Intelligent Allah 1,691 words #95A4315 Woodbourne Cor. Facility Box 1000 Woodbourne, N.Y. 12788 SMOOTHING THE ROAD The Formerly Incarcerated Get a Helping Hand by Intelligent Allah Seventeen—year-old Anthony Sheldon had chased fast cash until he ran into trouble with the law——25 years in prison. During decades of isolation, his friends vanished and he lost his parents to health ailments. Anthony’s forlorn journey to freedom culminated with the 42-year- old stepping out of prison and into a homeless shelter. In his pocket were forty dollars in personal savings mandated by prison rules. In his heart was hope for a successful life. On his mind were thoughts of the first year of freedom, a period where approximately 75% of people released from prison remain jobless and two—thirds are rearrested. Anthony Sheldon is a fictional character in a hypothetical story that mimics the lives of countless men and women released from prison daily. The road to success after incarceration is filled with potholes and speed bumps that even experienced drivers may need help navigating. But there is a roadmap: reentry. This is the process of helping prepare people to reenter and remain in society by attaining essentials like housing, employment and drug treatment. Reentry programs span from pre—release efforts inside of prison to community based Intelligent organizations providing post—release assistance. Some comprehensive programs pair prison staff with community groups both inside and outside of prisons. BIRTH OF A MOVEMENT Jeremy Travis, president of John Jay College of Criminal Justice, coined the phrase “reentry” in 1999 during his tenure as director of the National Institute of Justice. The term grew from then Attorney General Janet Reno asking Travis, “What are we doing about all the people coming out of prison?” In October of that year, Travis and Reno held a press conference to publicize the concept of reentry. Travis further fueled the fervor in 2005 in his book, But They All Come Back: Facing the Challenges of Prison Reentry. Police officers lock up lawbreakers, but judges do not always throw away the key. According to the Bureau of Justice Statistics, 95% of all incarcerated people in state prisons will reenter society. Numbers print a clear picture for the eyes of politicians. During former President George Bush’s 2004 State of the Union Speech, he stated, “Tonight I ask you to consider another group of Americans in need of help. This year 600,000 inmates will be released from prison back into society. We know from long experience that if they can’t find work, or a home, or help, they are much more likely to commit crime and return to prison. So tonight I propose a four—year, $300 million prison reentry initiative. . .America is the land of the second chance, and when the gates of prison open, the path should lead to a better life.” Bush later formally introduced the Second Chance Act Bill, calling for the reentry funding he proposed in his speech. Bipartisan support for reentry radiated from the oval office and throughout the halls of Congress. Conservative Republican Senator Sam Brownback of Kansas and liberal Democrat Danny K. Davis of Illinois were central supporters of the Second Chance Act bill. The bill was endorsed unanimously by the U.S. Senate and received bipartisan approval of 347 to 62 in the Intelligent house of representatives. Bush signed the Second Chance Act into law on April 9, 2008, allocating $326 million toward reentry programs. The reentry efforts of Bush echoed the sentiments of many presidential hopefuls prior to and during the race for the White House. Then-Senator Barack Obama was an early supporter of the Second Chance Act bill. He had proposed working towards ensuring that the formerly incarcerated gain employment. Senator John McCain supported rentry programs that focus on career training and job placement. Then-Senator Hillary Clinton had plans to address reentry through her Youth Opportunity Agenda. Ex— governor of North Carolina John Edwards and New Mexico Governor Bill Richards had both voiced a need for reentry. HUMBLE BEGININGS Before the word “reentry” became a catch phrase on Capitol Hill or the media and cyberspace got wind of it, the concept was the foundation for many unpublicized community- based organizations. Since 1931, The Osborne Association has been aiding New Yorkers entangled within the criminal justice system. With three external sites statewide, plus sites inside of jails, state prisons and courts, The Osborne Association helps over 5,000 people annually. They provide a broad spectrum of services ranging from housing and health aid, to counseling and court advocacy. Though parole is seen by many as purely supervisory, reentry has long been a hallmark of parole. In 1973, the National Advisory Commission on Criminal Justice Standards and Goals issued a report stating, “A parole staff has a specific task: to assist parolees in availing themselves to community resources.” Despite parole’s purpose, its functioning and effectiveness in many states has been questioned. Devah Pager, associate professor of sociology at Princeton University, tackles the issue in her book, Marked: Race, Crime, and Finding Work in an Era of Intelligent Mass Incarceration. Pager reasons that peoples’ disenchantment with the concept of rehabilitation has fostered corresponding skepticism concerning the viability of parole. REVITILIZING. GOVERNMENT AID The notion that failed rehabilitative efforts have dampened hope in reentry is debatable. Yet the all—time high of people exiting prison and returning to society proves that the most industrialized nation had missed its mark when aiming to reduce recidivism. The result is a $60 billion budget for 2.3 million men, women and children behind bars—25 percent of the world’s prison——making America the top nation for incarnation. But recent advances in reentry have reinvigorated hope and shifted correctional policy towards innovative approaches for reducing recidivism. As the Second Chance Act’s greenbacks swim through the red tape of Washington, scores of states are revitalizing their reentry efforts. “It is on reentry that we as a state must hone our efforts to continue the historic reductions in crime and save taxpayers dollars,” then—Chairman of the New York State Division of Parole George Alexander writes in the Volume 1, Issue 3 of the Division’s newsletter. Under Alexander’s leadership, Parole partnered with the Rensselaer County Re—entry Task Force and planned to assign special ‘reentry parole officers’ for the Task Force initiative. Arguably, the most celebrated endeavor involving parole in New York is a reentry program stationed inside of a state prison. Explaining the program, Alexander writes, “The Division of Parole, working with the Department of Correctional Services and the Office of Abuse and Substance Abuse Services, this past August began a pilot program at Orleans Correctional Facility in western New York.” Participants in the program are afforded services such as job training, anger management and substance abuse counseling, which Alexander stresses will “Help them avoid returning to their old ways.” Intelligent Other state programs are riding the rails of reentry. Michigan’s $33 million Re-entry Initiative has expanded from 15 metropolitan areas to cover the entire state. California is on the brink of developing 32 reentry centers in response to legislation signed by Governor Arnold Swarzenegger. New Jersey has launched Another Chance, a program delivering health aid, job training and other support to people incarcerated or on parole in Newark, Trenton and Camden. COMMUNITY INTERVENTION Reentry programs are frequently developed by non—profit organizations in communities from which many people in prison come and will return. These programs are usually funded by charitable donations and government aid like the Second Chance Act. Laborers run the gamut from Volunteers to salaried workers. The Next Door is a non—profit reentry organization in Nashville, Tennessee that has helped over 380 previously imprisoned women acquire housing, job training and counseling. A myriad of community based organizations are managed partially or completely by men and women who have served time. The Osborne Association is one such organization. It is staffed predominantly by employees who do not have degrees in criminology. Nonetheless, a staff member’s past life of crime and incarceration is the ultimate field study from which he or she could easily pen a thesis. Wahida Clark is a student of experience who champions reentry in her home state of New Jersey. She spent nearly a decade in federal penitentiaries nationwide. In the solace of a cell, Clark became a best selling author of several books. She returned home and assumed the position of president of/7rodigal Sons and Daughters, a non—profit organization which provides various reentry services as well as support groups for the formerly incarcerated and at—risk youth. Clark emphasizes that there is a need for formerly incarcerated people to work with reentry programs. Intelligent “My prison experience taught me there were more than 2 million inmates in state and federal prisons. It was than that I became convinced that the only ones who could solve the problem of recidivism of inmates were inmates themselves,” says Clark. “I became the vice president of Prodigal Sons and Daughters after learning about their prison reentry program. Prodigal Sons and Daughters is the only reentry program that offers meaningful incentives for successful completion of its vocation and redirectional programs. We can boast of one—hundred successful ex—offenders.” There are a variety of positive effects of reentry. The obvious effects being the formerly incarcerated receiving a collage of services that paint a portrait of responsible citizenry. Communities become safer, property values increase and the quality of life soars when crime is reduced. Less bodies trickling into prison equates to less tax dollars pulled from the pockets of citizens to finance prison construction and house the incarcerated. When individuals exhibit criminal behavior and serve time, but return home to live within the parameters of the law, they symbolize redemption and hope for youth who skate on the thin ice paving crime—ridden streets. Reentry is not a panacea for the countless problems plaguing the criminal justice system and society. To reduce recidivism, the formerly incarcerated must possess the ambition, resilience and discipline required to overcome societal hurdles that they once sidestepped through risky shortcuts. Individuals in society must be willing to empathize with people who are commonly stigmatized by virtue of their self—inflicted wounds of criminality. Reentry is, however, a stepping—stone towards raising the standards of society. Parole veterans like Alexander understand that reentry is predicated upon consistency and transcending norms: “We must continue to explore new strategies to drive down the number of individuals who re—offend.”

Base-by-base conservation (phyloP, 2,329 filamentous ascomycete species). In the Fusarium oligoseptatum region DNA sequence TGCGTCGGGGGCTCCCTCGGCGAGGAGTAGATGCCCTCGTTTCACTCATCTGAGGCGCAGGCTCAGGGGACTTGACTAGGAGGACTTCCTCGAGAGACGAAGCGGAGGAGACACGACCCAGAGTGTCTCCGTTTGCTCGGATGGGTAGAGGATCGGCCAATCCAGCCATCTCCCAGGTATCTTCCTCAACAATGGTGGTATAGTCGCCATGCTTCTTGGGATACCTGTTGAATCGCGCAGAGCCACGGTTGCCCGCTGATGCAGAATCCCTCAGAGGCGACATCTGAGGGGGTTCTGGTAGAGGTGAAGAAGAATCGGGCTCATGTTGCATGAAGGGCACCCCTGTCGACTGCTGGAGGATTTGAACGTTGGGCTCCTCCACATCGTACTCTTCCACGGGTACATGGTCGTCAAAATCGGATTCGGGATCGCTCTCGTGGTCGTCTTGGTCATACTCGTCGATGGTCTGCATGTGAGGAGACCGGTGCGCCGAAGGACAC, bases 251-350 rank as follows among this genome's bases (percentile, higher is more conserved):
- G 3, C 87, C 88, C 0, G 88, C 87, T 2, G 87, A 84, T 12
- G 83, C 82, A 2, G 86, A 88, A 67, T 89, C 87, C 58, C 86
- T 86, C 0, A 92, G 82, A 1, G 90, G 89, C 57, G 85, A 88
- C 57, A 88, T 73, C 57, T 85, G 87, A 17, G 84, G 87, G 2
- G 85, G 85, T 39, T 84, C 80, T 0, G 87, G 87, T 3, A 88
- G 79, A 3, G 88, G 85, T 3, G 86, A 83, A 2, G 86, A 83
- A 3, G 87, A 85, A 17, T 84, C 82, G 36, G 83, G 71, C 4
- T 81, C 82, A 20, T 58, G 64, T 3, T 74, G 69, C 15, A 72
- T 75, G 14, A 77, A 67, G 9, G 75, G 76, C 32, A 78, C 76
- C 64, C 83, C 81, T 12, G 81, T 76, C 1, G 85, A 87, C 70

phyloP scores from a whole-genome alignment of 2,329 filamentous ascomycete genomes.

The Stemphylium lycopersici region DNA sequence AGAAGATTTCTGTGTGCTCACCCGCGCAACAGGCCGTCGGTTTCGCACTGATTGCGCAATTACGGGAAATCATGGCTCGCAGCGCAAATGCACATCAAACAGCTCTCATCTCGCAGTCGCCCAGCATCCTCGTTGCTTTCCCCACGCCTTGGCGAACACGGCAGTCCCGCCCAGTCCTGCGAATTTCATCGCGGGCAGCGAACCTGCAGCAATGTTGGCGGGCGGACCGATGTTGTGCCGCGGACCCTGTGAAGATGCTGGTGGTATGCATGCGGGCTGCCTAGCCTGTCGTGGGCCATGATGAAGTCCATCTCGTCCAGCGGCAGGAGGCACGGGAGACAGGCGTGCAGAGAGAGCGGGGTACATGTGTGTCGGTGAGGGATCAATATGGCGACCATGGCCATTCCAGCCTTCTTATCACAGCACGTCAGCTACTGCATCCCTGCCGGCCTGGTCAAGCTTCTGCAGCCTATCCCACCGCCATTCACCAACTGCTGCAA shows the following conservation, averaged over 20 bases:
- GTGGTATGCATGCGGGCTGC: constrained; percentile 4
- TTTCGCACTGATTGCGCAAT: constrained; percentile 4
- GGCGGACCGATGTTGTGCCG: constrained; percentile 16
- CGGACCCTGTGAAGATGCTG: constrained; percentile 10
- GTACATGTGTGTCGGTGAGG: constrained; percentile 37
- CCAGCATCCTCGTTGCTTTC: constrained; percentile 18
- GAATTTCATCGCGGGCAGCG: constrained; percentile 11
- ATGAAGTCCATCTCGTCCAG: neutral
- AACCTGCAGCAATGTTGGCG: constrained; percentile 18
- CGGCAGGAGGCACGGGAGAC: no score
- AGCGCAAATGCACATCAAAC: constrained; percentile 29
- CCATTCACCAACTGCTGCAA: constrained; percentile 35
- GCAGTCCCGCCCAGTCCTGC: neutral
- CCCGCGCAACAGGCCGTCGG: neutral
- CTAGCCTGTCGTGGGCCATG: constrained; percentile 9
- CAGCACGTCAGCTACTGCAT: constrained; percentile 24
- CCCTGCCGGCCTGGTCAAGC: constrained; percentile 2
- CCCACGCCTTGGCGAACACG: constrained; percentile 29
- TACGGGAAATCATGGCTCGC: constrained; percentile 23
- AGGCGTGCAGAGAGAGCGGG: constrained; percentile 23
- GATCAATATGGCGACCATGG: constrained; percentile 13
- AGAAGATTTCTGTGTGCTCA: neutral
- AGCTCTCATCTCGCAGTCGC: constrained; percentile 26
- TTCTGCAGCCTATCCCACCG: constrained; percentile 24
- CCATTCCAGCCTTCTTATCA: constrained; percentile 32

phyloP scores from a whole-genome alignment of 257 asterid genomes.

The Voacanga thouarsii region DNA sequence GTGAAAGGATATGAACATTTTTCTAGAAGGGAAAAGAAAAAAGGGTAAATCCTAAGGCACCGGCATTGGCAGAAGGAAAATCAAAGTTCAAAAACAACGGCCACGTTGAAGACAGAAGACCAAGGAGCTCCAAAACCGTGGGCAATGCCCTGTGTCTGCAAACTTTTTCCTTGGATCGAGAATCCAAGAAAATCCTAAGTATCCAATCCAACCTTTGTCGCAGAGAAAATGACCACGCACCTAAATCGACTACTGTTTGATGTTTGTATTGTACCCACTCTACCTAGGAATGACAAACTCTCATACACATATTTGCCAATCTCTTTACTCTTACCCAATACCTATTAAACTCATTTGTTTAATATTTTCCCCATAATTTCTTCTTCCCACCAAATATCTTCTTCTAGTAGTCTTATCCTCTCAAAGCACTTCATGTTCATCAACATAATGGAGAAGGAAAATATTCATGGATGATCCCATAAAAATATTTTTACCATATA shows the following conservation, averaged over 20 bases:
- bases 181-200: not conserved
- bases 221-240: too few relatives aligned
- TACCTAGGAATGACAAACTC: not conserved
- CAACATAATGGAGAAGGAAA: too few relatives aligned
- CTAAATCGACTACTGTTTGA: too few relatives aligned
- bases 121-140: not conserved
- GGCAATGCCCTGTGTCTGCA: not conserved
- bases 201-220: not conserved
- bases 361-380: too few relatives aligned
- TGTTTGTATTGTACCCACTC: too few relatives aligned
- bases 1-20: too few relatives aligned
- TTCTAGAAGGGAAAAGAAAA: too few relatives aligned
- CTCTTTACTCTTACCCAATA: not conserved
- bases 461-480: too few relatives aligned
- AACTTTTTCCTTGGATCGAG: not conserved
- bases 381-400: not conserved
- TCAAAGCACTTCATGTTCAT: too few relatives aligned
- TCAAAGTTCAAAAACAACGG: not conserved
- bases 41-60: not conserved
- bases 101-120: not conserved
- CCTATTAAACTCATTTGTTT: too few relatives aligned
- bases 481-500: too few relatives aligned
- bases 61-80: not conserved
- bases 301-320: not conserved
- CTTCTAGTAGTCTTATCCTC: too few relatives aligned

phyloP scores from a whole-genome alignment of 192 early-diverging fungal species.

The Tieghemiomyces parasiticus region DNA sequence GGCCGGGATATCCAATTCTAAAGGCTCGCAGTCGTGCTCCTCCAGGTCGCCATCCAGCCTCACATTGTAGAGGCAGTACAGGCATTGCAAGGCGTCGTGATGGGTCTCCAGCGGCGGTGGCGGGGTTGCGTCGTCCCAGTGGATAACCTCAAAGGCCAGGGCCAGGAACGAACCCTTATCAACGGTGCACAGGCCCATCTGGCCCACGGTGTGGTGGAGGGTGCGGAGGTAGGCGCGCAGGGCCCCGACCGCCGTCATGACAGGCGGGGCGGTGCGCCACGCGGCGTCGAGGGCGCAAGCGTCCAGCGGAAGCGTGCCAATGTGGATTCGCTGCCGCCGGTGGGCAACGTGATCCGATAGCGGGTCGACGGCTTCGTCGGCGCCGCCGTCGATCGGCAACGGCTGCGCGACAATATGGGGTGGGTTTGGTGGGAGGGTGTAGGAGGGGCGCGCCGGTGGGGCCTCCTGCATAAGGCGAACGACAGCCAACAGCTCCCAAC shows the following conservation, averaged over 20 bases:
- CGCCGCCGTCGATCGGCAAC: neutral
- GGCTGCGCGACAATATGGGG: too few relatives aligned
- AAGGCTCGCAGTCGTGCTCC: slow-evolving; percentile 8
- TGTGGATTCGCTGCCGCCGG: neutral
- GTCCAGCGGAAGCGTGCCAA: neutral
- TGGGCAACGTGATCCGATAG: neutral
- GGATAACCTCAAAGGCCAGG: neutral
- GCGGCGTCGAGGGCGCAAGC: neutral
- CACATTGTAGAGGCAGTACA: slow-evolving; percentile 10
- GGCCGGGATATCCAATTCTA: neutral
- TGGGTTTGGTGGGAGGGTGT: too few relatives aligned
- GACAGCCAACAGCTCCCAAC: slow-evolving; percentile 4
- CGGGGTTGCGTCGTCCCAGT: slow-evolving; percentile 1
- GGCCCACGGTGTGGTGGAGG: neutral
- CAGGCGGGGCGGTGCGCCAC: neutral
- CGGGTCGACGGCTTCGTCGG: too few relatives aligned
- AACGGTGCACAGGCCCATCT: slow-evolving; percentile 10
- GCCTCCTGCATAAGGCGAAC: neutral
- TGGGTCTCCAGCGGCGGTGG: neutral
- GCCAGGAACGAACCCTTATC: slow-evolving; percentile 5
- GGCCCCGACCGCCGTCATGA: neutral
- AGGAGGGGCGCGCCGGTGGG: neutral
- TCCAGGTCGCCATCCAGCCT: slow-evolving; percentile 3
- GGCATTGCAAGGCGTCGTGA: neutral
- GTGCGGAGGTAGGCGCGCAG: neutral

Author: Allah, Intelligent

Author Location: New York

Date: February 20, 2012

Genre: Essay

Extent: 6 pages